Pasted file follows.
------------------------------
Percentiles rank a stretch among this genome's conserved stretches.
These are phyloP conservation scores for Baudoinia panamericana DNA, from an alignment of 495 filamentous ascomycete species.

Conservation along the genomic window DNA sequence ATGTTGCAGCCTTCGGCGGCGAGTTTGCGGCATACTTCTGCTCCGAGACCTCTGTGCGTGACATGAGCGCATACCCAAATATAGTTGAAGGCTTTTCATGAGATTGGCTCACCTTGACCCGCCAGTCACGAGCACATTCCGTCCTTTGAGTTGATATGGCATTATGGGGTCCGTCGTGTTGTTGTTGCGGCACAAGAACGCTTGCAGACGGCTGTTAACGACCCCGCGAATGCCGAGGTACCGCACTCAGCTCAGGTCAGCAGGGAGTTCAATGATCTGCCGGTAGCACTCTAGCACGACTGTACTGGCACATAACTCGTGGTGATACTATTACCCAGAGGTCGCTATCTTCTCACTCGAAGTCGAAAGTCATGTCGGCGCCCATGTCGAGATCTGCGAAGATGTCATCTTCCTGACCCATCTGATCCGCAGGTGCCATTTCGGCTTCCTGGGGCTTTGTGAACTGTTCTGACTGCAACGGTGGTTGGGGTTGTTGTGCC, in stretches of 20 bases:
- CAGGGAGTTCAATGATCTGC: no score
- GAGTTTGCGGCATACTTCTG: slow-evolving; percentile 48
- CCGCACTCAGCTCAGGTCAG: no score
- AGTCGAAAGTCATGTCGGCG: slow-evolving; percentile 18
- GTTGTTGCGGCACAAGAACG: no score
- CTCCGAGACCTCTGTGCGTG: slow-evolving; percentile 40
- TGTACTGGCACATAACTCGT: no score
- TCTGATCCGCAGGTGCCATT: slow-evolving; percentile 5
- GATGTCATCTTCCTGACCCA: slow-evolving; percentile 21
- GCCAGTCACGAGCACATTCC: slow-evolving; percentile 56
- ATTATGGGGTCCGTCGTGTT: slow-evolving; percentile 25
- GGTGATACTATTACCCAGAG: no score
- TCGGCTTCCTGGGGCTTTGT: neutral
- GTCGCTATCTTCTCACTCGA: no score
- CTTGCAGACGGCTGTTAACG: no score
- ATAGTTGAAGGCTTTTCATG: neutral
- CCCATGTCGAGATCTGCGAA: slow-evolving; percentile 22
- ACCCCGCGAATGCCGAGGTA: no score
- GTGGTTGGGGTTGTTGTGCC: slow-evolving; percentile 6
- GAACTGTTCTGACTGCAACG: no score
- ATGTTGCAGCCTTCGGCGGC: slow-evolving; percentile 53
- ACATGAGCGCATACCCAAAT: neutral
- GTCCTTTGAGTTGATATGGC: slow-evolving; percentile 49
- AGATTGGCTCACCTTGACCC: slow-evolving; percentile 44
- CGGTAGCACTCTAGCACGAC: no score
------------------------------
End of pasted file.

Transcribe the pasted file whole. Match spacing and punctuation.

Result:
Percentiles rank a stretch among this genome's conserved stretches.
These are phyloP conservation scores for Baudoinia panamericana DNA, from an alignment of 495 filamentous ascomycete species.

Conservation along the genomic window DNA sequence ATGTTGCAGCCTTCGGCGGCGAGTTTGCGGCATACTTCTGCTCCGAGACCTCTGTGCGTGACATGAGCGCATACCCAAATATAGTTGAAGGCTTTTCATGAGATTGGCTCACCTTGACCCGCCAGTCACGAGCACATTCCGTCCTTTGAGTTGATATGGCATTATGGGGTCCGTCGTGTTGTTGTTGCGGCACAAGAACGCTTGCAGACGGCTGTTAACGACCCCGCGAATGCCGAGGTACCGCACTCAGCTCAGGTCAGCAGGGAGTTCAATGATCTGCCGGTAGCACTCTAGCACGACTGTACTGGCACATAACTCGTGGTGATACTATTACCCAGAGGTCGCTATCTTCTCACTCGAAGTCGAAAGTCATGTCGGCGCCCATGTCGAGATCTGCGAAGATGTCATCTTCCTGACCCATCTGATCCGCAGGTGCCATTTCGGCTTCCTGGGGCTTTGTGAACTGTTCTGACTGCAACGGTGGTTGGGGTTGTTGTGCC, in stretches of 20 bases:
- CAGGGAGTTCAATGATCTGC: no score
- GAGTTTGCGGCATACTTCTG: slow-evolving; percentile 48
- CCGCACTCAGCTCAGGTCAG: no score
- AGTCGAAAGTCATGTCGGCG: slow-evolving; percentile 18
- GTTGTTGCGGCACAAGAACG: no score
- CTCCGAGACCTCTGTGCGTG: slow-evolving; percentile 40
- TGTACTGGCACATAACTCGT: no score
- TCTGATCCGCAGGTGCCATT: slow-evolving; percentile 5
- GATGTCATCTTCCTGACCCA: slow-evolving; percentile 21
- GCCAGTCACGAGCACATTCC: slow-evolving; percentile 56
- ATTATGGGGTCCGTCGTGTT: slow-evolving; percentile 25
- GGTGATACTATTACCCAGAG: no score
- TCGGCTTCCTGGGGCTTTGT: neutral
- GTCGCTATCTTCTCACTCGA: no score
- CTTGCAGACGGCTGTTAACG: no score
- ATAGTTGAAGGCTTTTCATG: neutral
- CCCATGTCGAGATCTGCGAA: slow-evolving; percentile 22
- ACCCCGCGAATGCCGAGGTA: no score
- GTGGTTGGGGTTGTTGTGCC: slow-evolving; percentile 6
- GAACTGTTCTGACTGCAACG: no score
- ATGTTGCAGCCTTCGGCGGC: slow-evolving; percentile 53
- ACATGAGCGCATACCCAAAT: neutral
- GTCCTTTGAGTTGATATGGC: slow-evolving; percentile 49
- AGATTGGCTCACCTTGACCC: slow-evolving; percentile 44
- CGGTAGCACTCTAGCACGAC: no score